Disturbances in the Delta: Understanding New Orleans’ Geology
By Gerry Van Kooten

Numerous processes contribute to New Orleans’ perilous geologic situation. The city, and much of southern Louisiana, is located on the Mississippi River delta. The delta has been built over many thousands of years by sediment carried in suspension to the mouth of the river and dumped as the river flow slows and enters the Gulf of Mexico. The floodwater-deposited sediments, upon which New Orleans is built, naturally compact and settle over time. The Mississippi River currently carries a reduced sediment load due to numerous dams and flood-control projects, thereby limiting the sediment replenishment in the delta.

Along the river margin, levees channel water and sediment away from the sinking marshlands, and the coastline becomes starved for sand. As a result, wetlands and marshes are disappearing and the natural buffer against storms and hurricanes is lost. Proposed solutions to these issues involve returning river water flows and sediment to wetlands, rebuilding barrier islands and bars, and constructing floodgates where needed.

Sediment Supply and Demand
Sediment from the North American heartland is carried down the Mississippi River and deposited in the large Mississippi delta at the Gulf of Mexico. The Mississippi/Missouri is the third-longest river in the world and sixth-largest in terms of water discharge. With a combined length of over 3,800 miles, the Mississippi-Missouri system drains parts of 31 states and two Canadian provinces.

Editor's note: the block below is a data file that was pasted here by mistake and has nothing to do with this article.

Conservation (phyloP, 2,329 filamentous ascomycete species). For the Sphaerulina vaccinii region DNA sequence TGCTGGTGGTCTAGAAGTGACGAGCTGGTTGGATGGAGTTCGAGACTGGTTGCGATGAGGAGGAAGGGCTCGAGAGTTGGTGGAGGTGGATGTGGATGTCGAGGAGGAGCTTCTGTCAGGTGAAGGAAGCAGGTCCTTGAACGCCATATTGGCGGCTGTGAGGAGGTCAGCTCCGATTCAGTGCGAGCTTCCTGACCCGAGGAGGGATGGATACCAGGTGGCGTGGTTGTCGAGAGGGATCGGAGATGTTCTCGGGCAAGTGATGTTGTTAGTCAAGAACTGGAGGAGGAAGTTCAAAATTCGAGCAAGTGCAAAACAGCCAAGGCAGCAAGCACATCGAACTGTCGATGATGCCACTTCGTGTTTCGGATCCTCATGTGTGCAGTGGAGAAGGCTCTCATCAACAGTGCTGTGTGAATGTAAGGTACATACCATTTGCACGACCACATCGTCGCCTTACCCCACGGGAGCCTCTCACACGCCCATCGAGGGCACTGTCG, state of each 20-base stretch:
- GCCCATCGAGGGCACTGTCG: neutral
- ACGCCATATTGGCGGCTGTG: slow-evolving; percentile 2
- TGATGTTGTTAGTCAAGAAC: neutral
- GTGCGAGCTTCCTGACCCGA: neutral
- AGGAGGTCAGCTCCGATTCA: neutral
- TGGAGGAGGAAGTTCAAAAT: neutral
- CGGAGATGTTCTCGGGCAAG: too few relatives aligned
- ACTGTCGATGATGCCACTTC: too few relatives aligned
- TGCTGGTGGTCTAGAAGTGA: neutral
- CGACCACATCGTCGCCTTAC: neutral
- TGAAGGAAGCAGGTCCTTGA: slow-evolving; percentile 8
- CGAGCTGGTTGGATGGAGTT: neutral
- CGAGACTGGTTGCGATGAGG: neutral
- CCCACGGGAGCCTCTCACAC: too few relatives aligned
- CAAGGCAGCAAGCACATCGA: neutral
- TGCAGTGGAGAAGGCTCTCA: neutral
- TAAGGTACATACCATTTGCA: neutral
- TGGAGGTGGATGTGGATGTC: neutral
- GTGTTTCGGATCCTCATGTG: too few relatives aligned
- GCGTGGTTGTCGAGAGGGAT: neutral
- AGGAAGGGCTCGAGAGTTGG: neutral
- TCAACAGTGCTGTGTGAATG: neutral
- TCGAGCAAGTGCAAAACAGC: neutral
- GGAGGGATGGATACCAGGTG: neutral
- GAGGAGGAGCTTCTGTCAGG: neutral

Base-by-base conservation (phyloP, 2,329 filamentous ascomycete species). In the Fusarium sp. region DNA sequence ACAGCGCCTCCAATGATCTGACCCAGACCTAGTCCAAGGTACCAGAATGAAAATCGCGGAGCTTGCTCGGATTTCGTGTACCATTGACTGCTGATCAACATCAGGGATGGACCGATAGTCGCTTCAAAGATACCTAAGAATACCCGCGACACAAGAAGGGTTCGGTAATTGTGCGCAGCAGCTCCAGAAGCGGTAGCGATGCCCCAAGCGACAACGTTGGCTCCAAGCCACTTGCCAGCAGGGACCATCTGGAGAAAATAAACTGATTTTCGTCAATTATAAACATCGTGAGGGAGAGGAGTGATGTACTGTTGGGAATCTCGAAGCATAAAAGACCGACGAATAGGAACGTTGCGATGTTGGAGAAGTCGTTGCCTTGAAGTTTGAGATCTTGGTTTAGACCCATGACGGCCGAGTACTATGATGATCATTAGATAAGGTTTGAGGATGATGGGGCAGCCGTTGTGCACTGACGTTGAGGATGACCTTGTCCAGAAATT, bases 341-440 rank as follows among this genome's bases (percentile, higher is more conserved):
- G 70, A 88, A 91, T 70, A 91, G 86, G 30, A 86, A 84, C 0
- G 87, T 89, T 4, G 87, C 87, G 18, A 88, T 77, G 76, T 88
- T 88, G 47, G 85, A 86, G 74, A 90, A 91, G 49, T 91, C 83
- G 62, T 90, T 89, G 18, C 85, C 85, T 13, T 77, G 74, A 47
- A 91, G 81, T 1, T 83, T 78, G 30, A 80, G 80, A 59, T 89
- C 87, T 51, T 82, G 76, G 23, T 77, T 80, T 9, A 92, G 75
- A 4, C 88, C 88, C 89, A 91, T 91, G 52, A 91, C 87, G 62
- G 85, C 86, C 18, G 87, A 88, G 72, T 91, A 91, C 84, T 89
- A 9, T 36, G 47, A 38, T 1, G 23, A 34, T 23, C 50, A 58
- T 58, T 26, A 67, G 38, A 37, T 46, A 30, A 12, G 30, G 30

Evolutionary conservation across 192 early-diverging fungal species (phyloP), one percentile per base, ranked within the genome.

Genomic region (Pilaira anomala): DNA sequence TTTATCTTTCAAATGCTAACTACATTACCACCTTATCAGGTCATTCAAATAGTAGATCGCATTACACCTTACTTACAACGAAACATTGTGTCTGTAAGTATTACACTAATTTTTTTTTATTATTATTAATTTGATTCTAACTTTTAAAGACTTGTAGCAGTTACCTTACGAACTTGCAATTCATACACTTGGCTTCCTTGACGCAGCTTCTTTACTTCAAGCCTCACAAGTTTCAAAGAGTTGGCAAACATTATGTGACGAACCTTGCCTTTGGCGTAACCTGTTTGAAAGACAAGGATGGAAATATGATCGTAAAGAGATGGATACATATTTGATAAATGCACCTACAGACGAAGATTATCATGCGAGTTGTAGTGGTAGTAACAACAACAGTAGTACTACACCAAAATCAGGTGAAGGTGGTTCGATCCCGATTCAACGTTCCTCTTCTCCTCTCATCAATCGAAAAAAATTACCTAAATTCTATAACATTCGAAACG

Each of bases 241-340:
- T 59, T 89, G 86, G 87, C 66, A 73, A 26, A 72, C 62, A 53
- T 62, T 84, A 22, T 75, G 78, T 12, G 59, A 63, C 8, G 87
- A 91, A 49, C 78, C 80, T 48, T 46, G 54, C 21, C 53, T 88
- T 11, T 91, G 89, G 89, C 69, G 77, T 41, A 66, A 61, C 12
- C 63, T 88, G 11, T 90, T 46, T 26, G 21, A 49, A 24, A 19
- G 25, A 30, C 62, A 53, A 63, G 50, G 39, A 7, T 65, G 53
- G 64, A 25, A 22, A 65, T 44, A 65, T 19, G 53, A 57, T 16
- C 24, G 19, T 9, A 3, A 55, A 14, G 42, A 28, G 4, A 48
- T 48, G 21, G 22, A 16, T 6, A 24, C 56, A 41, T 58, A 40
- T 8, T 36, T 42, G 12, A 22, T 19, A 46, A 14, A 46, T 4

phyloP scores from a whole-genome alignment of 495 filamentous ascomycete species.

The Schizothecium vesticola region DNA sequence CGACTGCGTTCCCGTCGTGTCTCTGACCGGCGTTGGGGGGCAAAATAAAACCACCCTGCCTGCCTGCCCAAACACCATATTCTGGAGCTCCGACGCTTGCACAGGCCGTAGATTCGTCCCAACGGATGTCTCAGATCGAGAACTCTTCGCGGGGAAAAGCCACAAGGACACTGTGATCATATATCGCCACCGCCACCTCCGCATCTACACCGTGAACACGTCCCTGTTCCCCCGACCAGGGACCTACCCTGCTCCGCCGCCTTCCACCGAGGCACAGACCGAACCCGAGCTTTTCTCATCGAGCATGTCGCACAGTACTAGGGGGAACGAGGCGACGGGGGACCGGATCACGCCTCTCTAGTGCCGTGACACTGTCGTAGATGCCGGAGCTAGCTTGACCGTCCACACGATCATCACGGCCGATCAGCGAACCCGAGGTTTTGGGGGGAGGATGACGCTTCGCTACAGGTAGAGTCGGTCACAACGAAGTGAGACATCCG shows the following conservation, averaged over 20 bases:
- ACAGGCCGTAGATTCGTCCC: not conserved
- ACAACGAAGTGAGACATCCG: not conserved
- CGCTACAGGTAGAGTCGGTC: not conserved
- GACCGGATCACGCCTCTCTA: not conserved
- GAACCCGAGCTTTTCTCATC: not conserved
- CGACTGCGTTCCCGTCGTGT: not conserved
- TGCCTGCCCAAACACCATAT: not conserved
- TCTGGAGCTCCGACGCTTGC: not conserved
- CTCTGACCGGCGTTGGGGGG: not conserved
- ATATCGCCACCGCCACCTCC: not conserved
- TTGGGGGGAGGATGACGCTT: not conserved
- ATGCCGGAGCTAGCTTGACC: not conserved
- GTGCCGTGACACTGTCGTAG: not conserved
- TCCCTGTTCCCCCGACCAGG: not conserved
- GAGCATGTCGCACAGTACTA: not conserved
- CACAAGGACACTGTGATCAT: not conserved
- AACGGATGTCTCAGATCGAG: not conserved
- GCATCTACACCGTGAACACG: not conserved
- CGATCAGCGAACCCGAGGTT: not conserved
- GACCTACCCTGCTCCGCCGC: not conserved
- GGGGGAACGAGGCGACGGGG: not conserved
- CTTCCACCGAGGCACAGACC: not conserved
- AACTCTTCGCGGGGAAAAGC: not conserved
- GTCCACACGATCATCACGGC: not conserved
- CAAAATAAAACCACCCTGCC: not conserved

While the Mississippi still carries large sediment loads, the amount of sediment today is only about 40 percent of the sediment load compared to a few hundred years ago. Dams and flood control structures create obstructions that trap sediment and reduce the river’s sediment load. Twenty-seven dams and locks exist on the Mississippi between New Orleans and Minneapolis, and exist primarily to enhance shipping. Other dams and large reservoirs are present on tributaries, particularly the Missouri. Each large reservoir allows suspended sediment to settle and remain in the reservoir instead of proceeding downstream. In the delta, the reduced sediment supply cannot fully replenish a delta built and dependent on a higher volume of sediment influx.